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5 Ways A Hot Market Hurts Sellers

hot real estate markets
When homes are selling like hotcakes, there can still be some sticky real estate situations to wade through.

A hot real estate market can seem like the answer to your prayers if you’re ready to sell. And in many parts of the country, homes are selling at a faster rate in 2016 than in 2015, says Ralph McLaughlin, Trulia’s Housing Economist.

To prepare your home for sale in a competitive market, it’s important to understand the definition of a “hot market.” “We define a ‘hot market’ as one where most homes sell faster than two months,” says McLaughlin. Inventory is a major factor in creating hot markets: Where there are fewer homes on the market, the demand rises, and homes typically stay on the market for a shorter amount of time. For example, Colorado Springs, CO, has experienced a large drop in available homes for sale in 2016, coupled with a faster turnaround in homes for sale, making the market extremely competitive.

Yes, it’s great to own a home in a seller’s market, but don’t jump for joy just yet. There are also some potential downsides you’ll need to consider before listing your home for sale. Here are five scenarios in which a seller’s market can actually be problematic for sellers: Heed the following tips to help ease the burden.

1. From “For Sale” to “Sold”

In a hot market, it’s possible for your house to sell superfast — even while you’re still hunting for your new house. Unless you plan to become an RV enthusiast and roam the country, you’ll probably need to buy another house. Sure, some savvy sellers find the house they want before they list their current house for sale. But if you’re buying in a seller’s market, you’ll be competing with all those other buys when you’re hunting for your next home.

“I always advise my sellers-turned-buyers to have a backup plan, such as temporary housing,” says Christine Lutz, a Chicago, IL, real estate broker. “It’s better to move twice than to feel rushed into a purchase.” Another option is to consider a lease-back, says Gary Wheeler, a California real estate agent with Willis Allen. Your buyers will need to agree to this plan, but if they do, you can rent your house back from the new owners during the lease-back period while you continue to look for another home.

2. The appraisal falls short

Your hot market is so blazing hot that people are offering more than asking price. Ka-ching? Perhaps. But brace yourself: If the house appraises low, “The buyer may walk away,” says Kelly Hager, a Missouri real estate agent. In this case, you can try renegotiating the deal or pay for a second appraisal.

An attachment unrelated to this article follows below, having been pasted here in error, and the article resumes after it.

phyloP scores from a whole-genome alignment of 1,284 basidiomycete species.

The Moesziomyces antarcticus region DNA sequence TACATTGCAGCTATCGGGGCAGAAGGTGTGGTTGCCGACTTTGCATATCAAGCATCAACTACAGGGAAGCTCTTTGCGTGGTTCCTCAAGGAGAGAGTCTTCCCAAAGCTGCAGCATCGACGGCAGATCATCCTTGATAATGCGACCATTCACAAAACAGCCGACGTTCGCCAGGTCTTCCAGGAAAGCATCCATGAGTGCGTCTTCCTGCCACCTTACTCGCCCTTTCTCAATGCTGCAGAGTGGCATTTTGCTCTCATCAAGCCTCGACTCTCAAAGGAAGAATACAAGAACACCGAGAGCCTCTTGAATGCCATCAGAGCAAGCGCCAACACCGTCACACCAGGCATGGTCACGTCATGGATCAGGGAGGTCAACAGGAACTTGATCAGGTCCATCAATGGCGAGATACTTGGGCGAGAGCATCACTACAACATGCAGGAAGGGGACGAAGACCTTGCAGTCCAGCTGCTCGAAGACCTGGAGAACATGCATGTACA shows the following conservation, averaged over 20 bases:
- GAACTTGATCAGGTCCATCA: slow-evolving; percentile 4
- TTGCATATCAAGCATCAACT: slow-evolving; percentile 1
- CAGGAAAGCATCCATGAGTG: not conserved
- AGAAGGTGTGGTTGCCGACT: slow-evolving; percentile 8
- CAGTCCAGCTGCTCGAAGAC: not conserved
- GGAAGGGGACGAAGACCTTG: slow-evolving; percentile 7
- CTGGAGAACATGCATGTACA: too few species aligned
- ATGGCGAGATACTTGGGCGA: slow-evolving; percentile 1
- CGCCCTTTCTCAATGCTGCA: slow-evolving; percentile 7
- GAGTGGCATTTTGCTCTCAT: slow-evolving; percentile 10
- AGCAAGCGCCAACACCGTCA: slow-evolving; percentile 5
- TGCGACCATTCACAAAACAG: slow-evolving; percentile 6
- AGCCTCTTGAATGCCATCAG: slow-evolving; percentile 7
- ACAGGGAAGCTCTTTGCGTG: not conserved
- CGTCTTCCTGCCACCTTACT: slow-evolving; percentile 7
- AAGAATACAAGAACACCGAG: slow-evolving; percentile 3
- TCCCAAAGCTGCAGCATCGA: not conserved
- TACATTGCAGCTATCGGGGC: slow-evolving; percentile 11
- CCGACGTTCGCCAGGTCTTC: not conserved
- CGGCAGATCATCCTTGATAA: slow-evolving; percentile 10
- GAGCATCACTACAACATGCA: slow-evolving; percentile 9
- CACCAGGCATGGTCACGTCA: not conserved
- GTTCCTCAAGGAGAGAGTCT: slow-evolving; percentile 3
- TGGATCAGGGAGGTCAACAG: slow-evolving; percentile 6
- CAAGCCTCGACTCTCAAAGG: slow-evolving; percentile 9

3. Bad offers all around

During a buying frenzy, some buyers make promises they can’t keep. “By not vetting offers, sellers may sit in a contract just to have it terminate three weeks later,” says Sarah Bowles, a Denver, CO, real estate agent. Then, when buyers see that your house has been sitting for several weeks in a hot market, they wonder what’s wrong with the house. Avoid this problem by ignoring all offers that don’t come with a mortgage preapproval.

4. Trying to beat the 1031 clock

Section 1031 of the U.S. tax code lets you sell one investment property and buy another investment property without paying tax on the sale. The catch? The clock is ticking. You need to identify a property to buy within 45 days.

In a seller’s market, “Sellers can find themselves in tough competition to buy a replacement property in the time needed to qualify the exchange to defer taxes,” says Crystal Stranger, author of The Small Business Tax Guide. But you can relax a little — you just have to identify the property in 45 days; you have 180 days to close.

5. Your big ego

Selling your home in a competitive market doesn’t mean you’ll automatically get offers for more than your asking price. “The biggest problem I see with sellers in a seller’s market is being overly optimistic about price,” says Bruce Ailion, an Atlanta, GA, real estate agent.

When a reasonable offer from a strong buyer comes in, the sellers who expect extravagant offers often turn it down. What happens then? “The property remains on the market, becomes stale, and ultimately sells for less than the first strong offer,” says Ailion.

Whether or not you’re selling your home in a hot real estate market, it’s important to recall the basic tips of selling — and not get carried away with how many buyers should be interested in your home. Ralph McLaughlin suggests remembering the following tips when selling in a hot market:

  • Inexpensive homes sell fastest.
  • The market picks up in the spring and dies down between August and October, extending through the winter. (The exception is vacation homes in hot climates, such as Arizona and Florida, where the market stays strong during winter.)
  • FHA loans, although expensive, allow people to buy a home with a down payment of as little as 3.5%.

Do you have experience selling in a hot real estate market? Share your tips in the comments below!

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